Futurist Orchestra

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By God, what is that noise? Noise–no, not random computations of sound, but instead, this is the futurist orchestra. The instruments themselves, called the intonarumori, have a boxed shaped and create their music by the turning of handles and cranking of levels. Inside the chest of the intonarumori is a taut string and a curious wheel of varying shapes that rubs against it to produce the sounds. On the front of the intonarumori is a speaker for the purpose of amplification. Not so graceful as a cello or as majestic as a piano. Not even as sleek as a snare or remotely as supple as a flute.

Although the sounds generated by the intonarumori are a far cry from the harmonious strums and reverberations produced by classical instruments, the strange instruments do have a charm all their own. They do not sound unpleasant, minus the occasional screeching gyrations so like nails on a chalkboard. Luigi Russolo, the inventor and Futurist visionary responsible for the intonarumori, created his instruments to have “industrial sounds.” He anticipated a world where noise was not a negative connotation, but that the repertoire of sounds employed for performance. In many ways, his call was to broaden our standards of acceptability and become more versatile in the means by which art is created.

When I first heard the intonarumori designed by Zeke Leonard, I was forced to admit that, while unconventional, the sounds were not strictly unpleasant. They ground your nerves, but just enough to stimulate, rather than rake. Maybe it is because I DO like dubstep.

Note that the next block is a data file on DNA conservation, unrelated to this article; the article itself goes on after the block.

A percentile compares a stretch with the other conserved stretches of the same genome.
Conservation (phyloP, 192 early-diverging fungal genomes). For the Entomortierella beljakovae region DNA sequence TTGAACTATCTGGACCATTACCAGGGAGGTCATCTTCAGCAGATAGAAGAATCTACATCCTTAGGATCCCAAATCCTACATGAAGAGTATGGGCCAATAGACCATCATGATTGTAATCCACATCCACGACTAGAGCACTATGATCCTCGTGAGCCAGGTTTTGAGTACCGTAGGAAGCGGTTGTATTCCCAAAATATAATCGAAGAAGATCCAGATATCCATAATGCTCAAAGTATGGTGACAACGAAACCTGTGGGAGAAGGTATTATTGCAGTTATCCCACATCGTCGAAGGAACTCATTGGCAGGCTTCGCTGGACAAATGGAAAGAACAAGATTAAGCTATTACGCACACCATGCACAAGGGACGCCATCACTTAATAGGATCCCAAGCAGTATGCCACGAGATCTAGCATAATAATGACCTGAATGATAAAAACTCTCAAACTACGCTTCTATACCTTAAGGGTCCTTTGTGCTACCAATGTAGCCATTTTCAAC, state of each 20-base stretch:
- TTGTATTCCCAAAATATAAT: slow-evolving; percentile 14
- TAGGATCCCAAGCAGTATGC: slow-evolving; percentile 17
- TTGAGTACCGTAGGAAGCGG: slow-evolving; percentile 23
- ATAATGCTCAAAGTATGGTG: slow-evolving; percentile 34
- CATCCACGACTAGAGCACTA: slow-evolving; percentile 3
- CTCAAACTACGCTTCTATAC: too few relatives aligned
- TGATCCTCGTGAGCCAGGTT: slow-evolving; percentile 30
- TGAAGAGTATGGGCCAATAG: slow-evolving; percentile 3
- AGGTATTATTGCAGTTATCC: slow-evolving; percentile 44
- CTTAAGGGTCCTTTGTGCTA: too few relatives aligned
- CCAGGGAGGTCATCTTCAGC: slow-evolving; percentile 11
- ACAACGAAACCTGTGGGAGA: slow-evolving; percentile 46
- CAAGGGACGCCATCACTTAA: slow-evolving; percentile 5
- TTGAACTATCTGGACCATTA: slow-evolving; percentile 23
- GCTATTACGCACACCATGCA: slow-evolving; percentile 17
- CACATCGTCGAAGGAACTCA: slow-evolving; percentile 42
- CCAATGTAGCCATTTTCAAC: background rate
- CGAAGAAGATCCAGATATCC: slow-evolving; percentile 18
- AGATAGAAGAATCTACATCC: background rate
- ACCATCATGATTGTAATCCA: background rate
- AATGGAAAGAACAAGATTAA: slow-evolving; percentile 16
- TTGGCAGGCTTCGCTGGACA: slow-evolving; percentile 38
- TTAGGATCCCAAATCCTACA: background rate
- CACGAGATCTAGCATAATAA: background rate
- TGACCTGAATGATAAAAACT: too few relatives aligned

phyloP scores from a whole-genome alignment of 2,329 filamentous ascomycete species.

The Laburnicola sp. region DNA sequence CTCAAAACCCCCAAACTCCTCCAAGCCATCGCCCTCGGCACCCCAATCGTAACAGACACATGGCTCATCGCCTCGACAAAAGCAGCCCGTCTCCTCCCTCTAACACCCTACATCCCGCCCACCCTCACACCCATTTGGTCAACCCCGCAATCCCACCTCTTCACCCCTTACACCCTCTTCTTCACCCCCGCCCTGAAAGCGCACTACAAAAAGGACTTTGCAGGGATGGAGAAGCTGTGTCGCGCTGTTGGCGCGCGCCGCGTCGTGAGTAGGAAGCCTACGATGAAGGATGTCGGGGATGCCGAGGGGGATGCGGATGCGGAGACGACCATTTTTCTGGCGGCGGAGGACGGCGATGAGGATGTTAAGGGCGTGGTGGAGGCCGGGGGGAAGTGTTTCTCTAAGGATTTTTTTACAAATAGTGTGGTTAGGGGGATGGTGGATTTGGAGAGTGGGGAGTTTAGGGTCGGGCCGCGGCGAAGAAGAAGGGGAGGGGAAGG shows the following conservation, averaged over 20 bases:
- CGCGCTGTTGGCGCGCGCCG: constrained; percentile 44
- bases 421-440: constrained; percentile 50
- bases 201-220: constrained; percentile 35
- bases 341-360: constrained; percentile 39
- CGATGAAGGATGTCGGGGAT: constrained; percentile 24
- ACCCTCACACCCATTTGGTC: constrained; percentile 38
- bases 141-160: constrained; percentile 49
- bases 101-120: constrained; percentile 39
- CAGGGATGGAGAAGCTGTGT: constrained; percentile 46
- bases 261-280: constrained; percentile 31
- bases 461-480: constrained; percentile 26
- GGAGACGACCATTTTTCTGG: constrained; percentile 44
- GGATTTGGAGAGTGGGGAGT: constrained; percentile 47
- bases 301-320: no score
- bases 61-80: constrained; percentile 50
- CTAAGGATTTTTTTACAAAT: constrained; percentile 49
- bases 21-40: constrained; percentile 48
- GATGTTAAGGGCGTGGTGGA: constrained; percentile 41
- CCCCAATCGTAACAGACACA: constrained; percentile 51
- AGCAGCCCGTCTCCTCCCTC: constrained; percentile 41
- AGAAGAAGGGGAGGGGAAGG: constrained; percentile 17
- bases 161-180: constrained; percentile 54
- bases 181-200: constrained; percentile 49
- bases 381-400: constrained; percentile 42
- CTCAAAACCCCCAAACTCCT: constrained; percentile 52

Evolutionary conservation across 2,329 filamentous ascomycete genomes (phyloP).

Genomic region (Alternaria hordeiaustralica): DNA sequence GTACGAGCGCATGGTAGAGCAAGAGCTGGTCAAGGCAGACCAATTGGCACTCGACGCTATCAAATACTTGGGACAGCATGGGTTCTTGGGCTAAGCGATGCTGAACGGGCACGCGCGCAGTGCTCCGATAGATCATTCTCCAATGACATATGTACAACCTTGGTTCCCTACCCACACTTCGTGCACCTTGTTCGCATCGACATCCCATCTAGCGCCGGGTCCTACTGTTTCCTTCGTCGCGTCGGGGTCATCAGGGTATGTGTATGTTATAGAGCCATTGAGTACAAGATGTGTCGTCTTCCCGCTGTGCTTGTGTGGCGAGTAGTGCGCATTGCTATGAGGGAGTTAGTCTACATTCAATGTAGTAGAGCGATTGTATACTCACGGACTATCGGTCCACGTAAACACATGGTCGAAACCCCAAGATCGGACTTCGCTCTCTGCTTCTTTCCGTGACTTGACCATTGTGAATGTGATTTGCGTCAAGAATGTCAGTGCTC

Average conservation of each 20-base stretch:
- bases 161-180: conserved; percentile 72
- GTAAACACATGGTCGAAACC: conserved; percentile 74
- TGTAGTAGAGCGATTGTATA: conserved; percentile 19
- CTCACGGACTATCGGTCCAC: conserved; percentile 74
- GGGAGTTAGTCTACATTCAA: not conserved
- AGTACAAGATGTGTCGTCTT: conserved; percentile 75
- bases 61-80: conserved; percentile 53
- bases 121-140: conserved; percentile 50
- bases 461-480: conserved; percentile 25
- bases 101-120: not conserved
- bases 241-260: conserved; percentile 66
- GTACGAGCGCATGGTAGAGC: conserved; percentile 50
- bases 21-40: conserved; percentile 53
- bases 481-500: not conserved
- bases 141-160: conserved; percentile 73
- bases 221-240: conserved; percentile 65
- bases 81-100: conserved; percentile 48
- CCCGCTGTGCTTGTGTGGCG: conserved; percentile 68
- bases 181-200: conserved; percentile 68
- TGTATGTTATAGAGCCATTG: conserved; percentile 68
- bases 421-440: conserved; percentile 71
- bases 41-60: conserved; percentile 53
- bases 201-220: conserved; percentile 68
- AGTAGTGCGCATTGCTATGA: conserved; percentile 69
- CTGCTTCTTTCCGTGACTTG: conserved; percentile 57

In creating my audio composition, “Futurist Orchestra,” I did not use many effects. Beyond changing the playback rate of one segment and altering volumes, I was inclined not to change the pure recorded sounds. The were already bizarre, impossible to place in a classic field of expectations. The “Futurist Orchestra” is also intended to showcase the intonarumori. Changing pitch or reverb would be cheating the instruments.

My composition gives due to Zeke and his students. After the first clip, a sound literally of the students trying to tune the string inside the box casing, the voice of Zeke comes on. This is from one of the first recordings I made. It is a part of his original introduction to the attendees of his Saturday workshop. He proposes they, “create a rhythm.” Then the orchestral din begins. I am not sure one cohesive rift or rhythm was ever found during the workshop itself. Instead an evolution of audio expression took place. What sounds could they coax from the organs? Using varying wheels and drums, even synthesizing the tone, the range expanded. So too does my piece gain a momentum and raucous crescendo as the climax nears.

“Futurist Orchestra” ends not unlike it started. These instruments are still in the stages of development. Man still must test and ply his trade to fully explore the sounds of the intonarumori. It is a progressive step in the acceptance of the unusual to be usable.

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Original recordings can be found at: http://www.freesound.org/people/KFerentchak/

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Saggini, Valerio. "Theremin Vox - Intonarumori." Theremin Vox - Intonarumori. Theremin Vox, 21 Feb. 2004. Web. 24 Feb. 2014.

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